For a few months, the group also allowed members to share things anonymously, by sending their messages to an admin. A lot of these posts were often personal, sensitive matters.
Sam, 33, added: “With it being just the three of us, it was a lot of work.”
Each of the women have different reasons for why they think the group is great, from raising thousands for charities, helping local businesses, and providing a space for women to get real opinions.
Gillian said: “It’s funny for me when I see or hear people saying, ‘Oh you should post that in Gossip Girls’ or ‘Did you see that in Gossip Girls?’
“I don’t ever know what people think of the group myself, or how they use it or what they think it should be used for.
“We don’t actually know what people want from the group, we don’t know if they want to use it for recommendations or if they want to use it for chat.”
But Sam added: “What we do know that it has helped so many people and businesses.
“I suppose that makes it a bit special. It’s made people’s businesses a lot more successful.
Sara, who lives in the city centre, said: ” It’s just the difference between, like, you can always Google ‘Where are good places to get your hair done?’ but even though there are reviews and stuff online you can’t necessarily trust that they are accurate.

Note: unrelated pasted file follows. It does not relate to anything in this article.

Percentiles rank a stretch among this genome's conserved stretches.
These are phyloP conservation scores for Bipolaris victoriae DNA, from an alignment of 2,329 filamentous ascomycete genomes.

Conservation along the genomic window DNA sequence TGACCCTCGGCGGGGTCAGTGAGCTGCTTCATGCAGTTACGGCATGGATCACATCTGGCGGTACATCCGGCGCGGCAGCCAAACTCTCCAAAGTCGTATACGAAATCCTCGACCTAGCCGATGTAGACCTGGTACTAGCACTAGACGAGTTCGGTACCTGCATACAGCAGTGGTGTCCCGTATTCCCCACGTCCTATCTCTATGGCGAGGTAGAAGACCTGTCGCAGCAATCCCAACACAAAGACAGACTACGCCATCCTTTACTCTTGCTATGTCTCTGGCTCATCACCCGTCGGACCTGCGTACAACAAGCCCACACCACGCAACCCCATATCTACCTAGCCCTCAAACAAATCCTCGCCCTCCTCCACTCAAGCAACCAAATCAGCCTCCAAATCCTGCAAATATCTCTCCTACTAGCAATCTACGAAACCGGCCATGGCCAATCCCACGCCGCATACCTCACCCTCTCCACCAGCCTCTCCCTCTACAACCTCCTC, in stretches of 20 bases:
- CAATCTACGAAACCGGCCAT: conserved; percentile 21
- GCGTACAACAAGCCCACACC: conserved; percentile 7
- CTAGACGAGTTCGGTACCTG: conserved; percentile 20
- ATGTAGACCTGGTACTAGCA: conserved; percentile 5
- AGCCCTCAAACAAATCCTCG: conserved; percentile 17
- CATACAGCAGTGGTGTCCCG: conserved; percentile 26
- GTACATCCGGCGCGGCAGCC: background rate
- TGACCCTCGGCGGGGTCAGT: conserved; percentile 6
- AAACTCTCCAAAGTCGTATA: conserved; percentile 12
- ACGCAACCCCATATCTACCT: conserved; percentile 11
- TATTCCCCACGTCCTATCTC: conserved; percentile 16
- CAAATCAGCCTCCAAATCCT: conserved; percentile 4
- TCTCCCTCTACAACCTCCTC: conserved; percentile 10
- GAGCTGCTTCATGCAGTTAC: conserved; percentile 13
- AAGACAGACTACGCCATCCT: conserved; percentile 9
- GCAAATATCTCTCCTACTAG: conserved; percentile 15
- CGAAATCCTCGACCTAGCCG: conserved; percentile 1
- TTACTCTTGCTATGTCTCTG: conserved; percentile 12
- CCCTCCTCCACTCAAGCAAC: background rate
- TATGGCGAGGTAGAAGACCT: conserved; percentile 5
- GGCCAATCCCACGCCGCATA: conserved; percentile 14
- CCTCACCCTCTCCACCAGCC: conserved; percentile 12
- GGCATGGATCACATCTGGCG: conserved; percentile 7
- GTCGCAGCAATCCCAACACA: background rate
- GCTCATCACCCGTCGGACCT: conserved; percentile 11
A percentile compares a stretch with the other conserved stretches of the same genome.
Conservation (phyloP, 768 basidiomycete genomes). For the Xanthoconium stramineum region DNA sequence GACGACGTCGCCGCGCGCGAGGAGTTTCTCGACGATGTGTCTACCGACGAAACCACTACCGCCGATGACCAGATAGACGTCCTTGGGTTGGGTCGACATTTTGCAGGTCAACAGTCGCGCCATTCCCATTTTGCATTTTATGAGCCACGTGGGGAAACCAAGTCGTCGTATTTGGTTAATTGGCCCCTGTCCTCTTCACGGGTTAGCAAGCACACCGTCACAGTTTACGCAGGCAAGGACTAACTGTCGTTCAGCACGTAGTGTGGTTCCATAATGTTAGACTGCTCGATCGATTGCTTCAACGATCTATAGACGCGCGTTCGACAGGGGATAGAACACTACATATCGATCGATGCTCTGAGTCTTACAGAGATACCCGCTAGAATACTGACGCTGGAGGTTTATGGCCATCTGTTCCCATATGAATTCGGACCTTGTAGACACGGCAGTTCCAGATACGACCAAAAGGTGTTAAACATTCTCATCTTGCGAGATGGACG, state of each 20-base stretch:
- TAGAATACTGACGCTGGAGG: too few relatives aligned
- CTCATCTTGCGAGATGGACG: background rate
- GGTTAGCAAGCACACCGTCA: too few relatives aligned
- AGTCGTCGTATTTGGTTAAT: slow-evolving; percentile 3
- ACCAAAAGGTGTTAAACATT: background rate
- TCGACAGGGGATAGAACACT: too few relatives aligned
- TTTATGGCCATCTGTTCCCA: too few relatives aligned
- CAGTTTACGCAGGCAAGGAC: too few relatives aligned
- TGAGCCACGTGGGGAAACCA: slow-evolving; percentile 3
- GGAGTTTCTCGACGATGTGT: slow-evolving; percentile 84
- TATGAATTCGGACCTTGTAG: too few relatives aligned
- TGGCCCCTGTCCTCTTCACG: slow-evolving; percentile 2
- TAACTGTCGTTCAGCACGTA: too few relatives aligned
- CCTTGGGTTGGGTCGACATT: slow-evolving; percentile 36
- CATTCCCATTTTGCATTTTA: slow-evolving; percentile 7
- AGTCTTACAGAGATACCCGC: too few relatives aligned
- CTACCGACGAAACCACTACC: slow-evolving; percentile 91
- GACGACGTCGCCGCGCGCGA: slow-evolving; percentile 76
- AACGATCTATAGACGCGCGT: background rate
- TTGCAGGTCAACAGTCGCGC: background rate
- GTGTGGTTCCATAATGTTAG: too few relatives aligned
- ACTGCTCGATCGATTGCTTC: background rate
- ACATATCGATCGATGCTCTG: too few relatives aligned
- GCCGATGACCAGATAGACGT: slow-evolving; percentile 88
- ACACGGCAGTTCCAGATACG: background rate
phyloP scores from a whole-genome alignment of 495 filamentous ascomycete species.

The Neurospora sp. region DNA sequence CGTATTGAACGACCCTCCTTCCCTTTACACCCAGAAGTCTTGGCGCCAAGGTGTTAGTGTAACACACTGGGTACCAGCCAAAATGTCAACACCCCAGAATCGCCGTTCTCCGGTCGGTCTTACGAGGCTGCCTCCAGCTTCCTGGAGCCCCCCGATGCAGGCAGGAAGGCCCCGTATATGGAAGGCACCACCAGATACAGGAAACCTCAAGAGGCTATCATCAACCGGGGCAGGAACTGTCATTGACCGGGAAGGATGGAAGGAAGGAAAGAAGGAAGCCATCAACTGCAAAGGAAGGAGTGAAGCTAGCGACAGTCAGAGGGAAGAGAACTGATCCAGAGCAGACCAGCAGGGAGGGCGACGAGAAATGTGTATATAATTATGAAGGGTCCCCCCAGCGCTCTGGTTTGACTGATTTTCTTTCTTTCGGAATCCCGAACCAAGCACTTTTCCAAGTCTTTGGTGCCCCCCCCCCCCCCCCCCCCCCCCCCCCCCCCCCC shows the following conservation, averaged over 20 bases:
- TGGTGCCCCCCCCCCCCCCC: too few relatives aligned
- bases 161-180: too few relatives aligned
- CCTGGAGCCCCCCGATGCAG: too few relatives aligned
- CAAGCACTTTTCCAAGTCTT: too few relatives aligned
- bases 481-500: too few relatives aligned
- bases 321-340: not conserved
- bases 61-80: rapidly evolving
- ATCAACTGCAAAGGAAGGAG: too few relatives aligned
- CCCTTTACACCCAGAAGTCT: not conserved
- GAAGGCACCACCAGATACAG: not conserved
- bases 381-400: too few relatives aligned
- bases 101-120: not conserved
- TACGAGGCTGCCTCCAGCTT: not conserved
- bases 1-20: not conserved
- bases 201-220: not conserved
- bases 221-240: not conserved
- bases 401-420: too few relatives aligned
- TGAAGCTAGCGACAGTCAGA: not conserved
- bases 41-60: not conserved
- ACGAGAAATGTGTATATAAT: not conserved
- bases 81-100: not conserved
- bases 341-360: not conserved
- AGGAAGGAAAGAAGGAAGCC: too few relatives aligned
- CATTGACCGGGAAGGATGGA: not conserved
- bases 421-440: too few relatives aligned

“But also if you are a beautician and you want to find new clients, you want to be able to look on that and go, ‘Someone is going, ‘Oh I want to get my nails done today” – they can say, ‘Oh, I’ve actually got a space today’.
“That fills that need it works from both ends of it.”
Gillian said: “I think again, in regards to what makes it special, is [that] we have done a lot of charity fundraising.
“We have raised money for St Luke’s Hospice, Children’s Hospice South West, the neonatal intensive care unit at Derriford, and the families of the three young men who died in the A38 accident last summer.
“I think coming together and doing good things is good.
“It does empower women to be kind to each other and actually to help each other.
“I think it’s all too easy for people to focus on bad things.”
Another thing that makes the group special is for women being able to feel safe employing somebody to carry out a job in their home.
Sara added: “We talk about female things, typically makeup and getting your hair done and that sort of thing, but itâ€™s more like, ‘Can you recommend a mechanic that wonâ€™t rip me off?’ or, ‘Can you recommend a plumber?’.